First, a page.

He nodded, eyes bleak.

"The captain only remembers one day. He only remembers what I chose to tell him. I remember twelve years."

Still, he didn't speak, just watched her.

"I remember that you blamed me for everything that went wrong after the captain was hurt, including the destruction of your planet. You didn't formally protest my decisions, but you didn't support them, either. For months, you only spoke to me if you had to."

He looked taken aback, but still he said nothing.

"You moved past your anger, eventually, but our relationship was never as close as it had once been. It was fairly easy for me to decide to leave Enterprise to care for Archer. Once we'd reached Ceti Alpha, I felt that he needed me far more than anyone on the ship did."

Tucker opened his mouth, but didn't speak.

She swallowed. "When I told you about my decision, you said 'I don't want to have to do this without you.' I was never sure exactly what you meant by that, but in any case the decision had been made. I went to the planet. You stayed here. You moved on. I … never did."

"Do you love him?" he asked.

"You asked me that then, too. And the answer then, and now, is no. I do have some affection for him. I feel…I felt… a genuine debt of gratitude to him. But I never loved him."

"Because Vulcans don't love?"

She glared at him.

He glared right back.

She paced his small cabin. "I don't know how long you regretted my absence. Perhaps not very long. But I regretted losing your companionship for the rest of my life."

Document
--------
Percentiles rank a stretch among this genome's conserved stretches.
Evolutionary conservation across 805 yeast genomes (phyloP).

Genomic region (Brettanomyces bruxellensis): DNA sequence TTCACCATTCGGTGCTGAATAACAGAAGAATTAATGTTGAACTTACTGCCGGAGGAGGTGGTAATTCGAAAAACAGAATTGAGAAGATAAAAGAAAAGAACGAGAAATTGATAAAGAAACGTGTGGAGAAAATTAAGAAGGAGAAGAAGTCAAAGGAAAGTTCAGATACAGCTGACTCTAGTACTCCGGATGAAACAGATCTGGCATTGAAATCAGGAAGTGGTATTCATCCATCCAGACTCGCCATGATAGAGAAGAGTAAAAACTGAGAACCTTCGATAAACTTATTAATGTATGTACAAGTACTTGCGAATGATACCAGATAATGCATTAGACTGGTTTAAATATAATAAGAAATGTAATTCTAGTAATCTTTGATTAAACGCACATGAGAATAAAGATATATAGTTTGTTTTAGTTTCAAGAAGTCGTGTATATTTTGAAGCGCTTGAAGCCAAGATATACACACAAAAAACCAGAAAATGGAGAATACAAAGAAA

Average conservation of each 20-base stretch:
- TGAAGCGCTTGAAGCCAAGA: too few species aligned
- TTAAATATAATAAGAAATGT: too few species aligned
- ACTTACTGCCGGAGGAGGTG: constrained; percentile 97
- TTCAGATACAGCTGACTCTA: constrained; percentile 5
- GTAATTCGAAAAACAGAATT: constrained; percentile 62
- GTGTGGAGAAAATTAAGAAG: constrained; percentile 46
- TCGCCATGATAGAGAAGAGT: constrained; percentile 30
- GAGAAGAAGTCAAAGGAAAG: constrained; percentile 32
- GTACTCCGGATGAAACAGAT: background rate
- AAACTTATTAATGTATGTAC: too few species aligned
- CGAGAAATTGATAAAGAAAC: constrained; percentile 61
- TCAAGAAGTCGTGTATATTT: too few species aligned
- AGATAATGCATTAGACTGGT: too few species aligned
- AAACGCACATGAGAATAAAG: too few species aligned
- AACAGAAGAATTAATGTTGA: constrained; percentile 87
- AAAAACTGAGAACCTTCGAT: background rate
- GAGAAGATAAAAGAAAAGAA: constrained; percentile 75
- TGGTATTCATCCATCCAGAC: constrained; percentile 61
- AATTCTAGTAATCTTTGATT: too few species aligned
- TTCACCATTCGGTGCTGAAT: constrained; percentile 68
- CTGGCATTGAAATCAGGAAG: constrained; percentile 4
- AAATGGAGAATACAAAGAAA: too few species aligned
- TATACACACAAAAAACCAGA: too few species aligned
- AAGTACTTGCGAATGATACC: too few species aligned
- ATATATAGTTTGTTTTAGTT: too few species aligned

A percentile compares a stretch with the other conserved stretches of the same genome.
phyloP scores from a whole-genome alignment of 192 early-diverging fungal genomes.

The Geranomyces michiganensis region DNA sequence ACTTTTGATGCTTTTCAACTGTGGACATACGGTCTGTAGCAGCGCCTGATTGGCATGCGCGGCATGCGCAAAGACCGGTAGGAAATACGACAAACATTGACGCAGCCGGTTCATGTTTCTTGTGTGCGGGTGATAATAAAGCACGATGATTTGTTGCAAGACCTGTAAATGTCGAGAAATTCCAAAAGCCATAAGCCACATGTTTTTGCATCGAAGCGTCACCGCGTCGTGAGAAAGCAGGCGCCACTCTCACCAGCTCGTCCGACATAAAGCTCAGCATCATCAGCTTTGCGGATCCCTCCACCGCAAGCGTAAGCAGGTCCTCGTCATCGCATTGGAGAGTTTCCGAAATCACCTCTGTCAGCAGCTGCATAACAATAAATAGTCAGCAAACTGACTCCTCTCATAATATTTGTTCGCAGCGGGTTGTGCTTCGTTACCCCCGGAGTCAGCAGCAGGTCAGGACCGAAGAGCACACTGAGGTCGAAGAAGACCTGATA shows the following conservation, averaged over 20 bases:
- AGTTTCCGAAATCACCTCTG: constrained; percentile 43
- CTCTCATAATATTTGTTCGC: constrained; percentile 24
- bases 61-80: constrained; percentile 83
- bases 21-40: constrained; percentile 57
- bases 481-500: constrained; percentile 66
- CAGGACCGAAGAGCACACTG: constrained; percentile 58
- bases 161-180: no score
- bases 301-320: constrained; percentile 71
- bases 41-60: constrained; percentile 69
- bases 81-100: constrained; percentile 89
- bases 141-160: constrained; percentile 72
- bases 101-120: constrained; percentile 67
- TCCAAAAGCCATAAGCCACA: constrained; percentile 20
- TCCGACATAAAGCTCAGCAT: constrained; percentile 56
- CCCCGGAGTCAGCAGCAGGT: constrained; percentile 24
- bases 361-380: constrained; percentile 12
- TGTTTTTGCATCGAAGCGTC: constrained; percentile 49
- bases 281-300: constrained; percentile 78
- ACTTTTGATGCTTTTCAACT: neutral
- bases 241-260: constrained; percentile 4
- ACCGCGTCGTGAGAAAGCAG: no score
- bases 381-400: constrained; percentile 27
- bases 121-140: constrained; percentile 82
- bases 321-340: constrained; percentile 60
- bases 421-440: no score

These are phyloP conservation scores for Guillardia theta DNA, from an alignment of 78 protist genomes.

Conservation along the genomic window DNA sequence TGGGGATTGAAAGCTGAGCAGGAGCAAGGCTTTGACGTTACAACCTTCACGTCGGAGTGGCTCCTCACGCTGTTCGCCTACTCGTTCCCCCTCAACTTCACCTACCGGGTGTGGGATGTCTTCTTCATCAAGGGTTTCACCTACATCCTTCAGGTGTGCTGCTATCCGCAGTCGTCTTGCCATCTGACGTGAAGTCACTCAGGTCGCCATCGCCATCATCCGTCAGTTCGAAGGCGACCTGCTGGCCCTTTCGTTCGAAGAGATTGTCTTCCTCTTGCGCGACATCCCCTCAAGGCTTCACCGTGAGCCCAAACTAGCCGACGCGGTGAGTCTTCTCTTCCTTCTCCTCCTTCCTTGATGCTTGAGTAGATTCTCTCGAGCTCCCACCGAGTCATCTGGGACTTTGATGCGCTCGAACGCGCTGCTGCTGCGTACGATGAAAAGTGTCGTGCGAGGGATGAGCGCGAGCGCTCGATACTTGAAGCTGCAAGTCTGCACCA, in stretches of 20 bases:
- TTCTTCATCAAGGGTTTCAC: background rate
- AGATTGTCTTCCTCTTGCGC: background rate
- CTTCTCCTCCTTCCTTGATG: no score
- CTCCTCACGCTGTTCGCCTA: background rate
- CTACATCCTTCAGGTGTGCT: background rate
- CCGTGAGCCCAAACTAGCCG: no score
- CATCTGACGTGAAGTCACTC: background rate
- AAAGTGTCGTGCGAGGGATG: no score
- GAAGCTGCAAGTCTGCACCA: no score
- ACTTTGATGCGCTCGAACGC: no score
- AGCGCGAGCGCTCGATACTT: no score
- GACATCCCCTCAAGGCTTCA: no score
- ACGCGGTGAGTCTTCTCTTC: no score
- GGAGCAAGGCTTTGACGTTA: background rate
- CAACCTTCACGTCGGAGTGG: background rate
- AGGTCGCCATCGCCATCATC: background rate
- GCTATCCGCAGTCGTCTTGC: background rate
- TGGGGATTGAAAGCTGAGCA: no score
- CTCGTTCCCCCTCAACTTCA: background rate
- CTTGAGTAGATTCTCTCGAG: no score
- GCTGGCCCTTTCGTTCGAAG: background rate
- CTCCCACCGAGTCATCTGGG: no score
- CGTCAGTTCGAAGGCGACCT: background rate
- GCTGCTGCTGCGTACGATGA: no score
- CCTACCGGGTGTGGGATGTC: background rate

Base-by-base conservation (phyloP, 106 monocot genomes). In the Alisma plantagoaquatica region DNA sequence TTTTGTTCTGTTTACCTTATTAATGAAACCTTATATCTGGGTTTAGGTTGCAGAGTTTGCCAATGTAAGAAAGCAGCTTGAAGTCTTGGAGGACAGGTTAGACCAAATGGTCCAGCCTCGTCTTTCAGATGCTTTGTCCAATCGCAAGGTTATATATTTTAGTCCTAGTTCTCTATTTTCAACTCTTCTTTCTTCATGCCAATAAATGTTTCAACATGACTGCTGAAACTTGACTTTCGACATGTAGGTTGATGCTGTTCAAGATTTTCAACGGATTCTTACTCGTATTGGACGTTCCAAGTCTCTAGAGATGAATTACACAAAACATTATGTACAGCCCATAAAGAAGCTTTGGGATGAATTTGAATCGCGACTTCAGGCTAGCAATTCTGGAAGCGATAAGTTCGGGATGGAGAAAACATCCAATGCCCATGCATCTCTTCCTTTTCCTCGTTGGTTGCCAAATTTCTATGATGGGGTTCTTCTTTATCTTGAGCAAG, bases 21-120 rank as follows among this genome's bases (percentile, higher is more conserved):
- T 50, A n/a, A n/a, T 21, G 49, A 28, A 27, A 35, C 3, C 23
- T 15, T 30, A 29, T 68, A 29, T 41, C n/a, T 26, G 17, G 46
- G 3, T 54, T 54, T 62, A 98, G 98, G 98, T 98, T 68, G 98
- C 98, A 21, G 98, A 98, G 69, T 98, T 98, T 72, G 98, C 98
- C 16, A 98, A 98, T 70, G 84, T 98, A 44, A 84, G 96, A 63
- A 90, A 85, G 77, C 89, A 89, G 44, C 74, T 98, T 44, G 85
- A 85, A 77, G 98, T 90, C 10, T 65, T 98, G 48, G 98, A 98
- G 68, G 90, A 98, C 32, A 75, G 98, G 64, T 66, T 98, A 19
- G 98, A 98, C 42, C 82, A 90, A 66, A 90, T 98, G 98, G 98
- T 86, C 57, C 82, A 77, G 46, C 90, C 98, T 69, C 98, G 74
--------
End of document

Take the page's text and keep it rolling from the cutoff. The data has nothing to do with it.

She went and kneeled at his feet, looking up into his startled face. "You didn't say it soon enough, Trip, so I'm going to say it for you: I don't want to have to do this without you. Please don't make me." And she buried her face between his knees and held on tight, until she felt his hands tugging her up and his arms wrapping her in his embrace.

x x x

"How's she doing, Trip?"

Trip looked up from the warp engine console he was monitoring and smiled down. "Purring like a kitten, Cap'n."

Archer tilted his head; he looked surprised. "Glad to hear it."

Trip climbed down. "What's up?"

"Just checking in," Archer said. "I thought…"

Trip smiled. "Yes?"

Archer shook his head. "I don't know what I thought. Obviously, everything's fine." He smiled, but still looked a little puzzled.

"Oh, I'd say we're better than fine," Trip said. "I'd say things are definitely looking up."

"Yes?" Archer said.

Trip grinned. Archer had as much as given them his blessing, but he doubted he really wanted official notification that his first officer and his chief engineer were giddily exploring every centimeter of each other in every moment of their spare time. Instead, he said, "I've got an idea how we could squeeze more speed out of her by compressing the antimatter stream."

"Really? I'll take anything I can get."

"Yeah, T'Pol and I are working out the details. We'll let you know when it's ready to go. But I'm really excited about it."

"Well, I'll look forward to hearing more," Archer said, and gave him another odd look before he walked away.

Trip smiled again. It was going to be great.

Nothing could go wrong now.


(Bwa ha ha ha.)

Okay, yes, I know T'Pol would never do that ... normally. After remembering all those lonely years of playing nursemaid to a guy who can't remember what she said to him the day before, while pumped up on Trellium-D in THIS timeline, and with her favorite engineer suddenly pulling away in THIS timeline, I think she might just be desperate enough.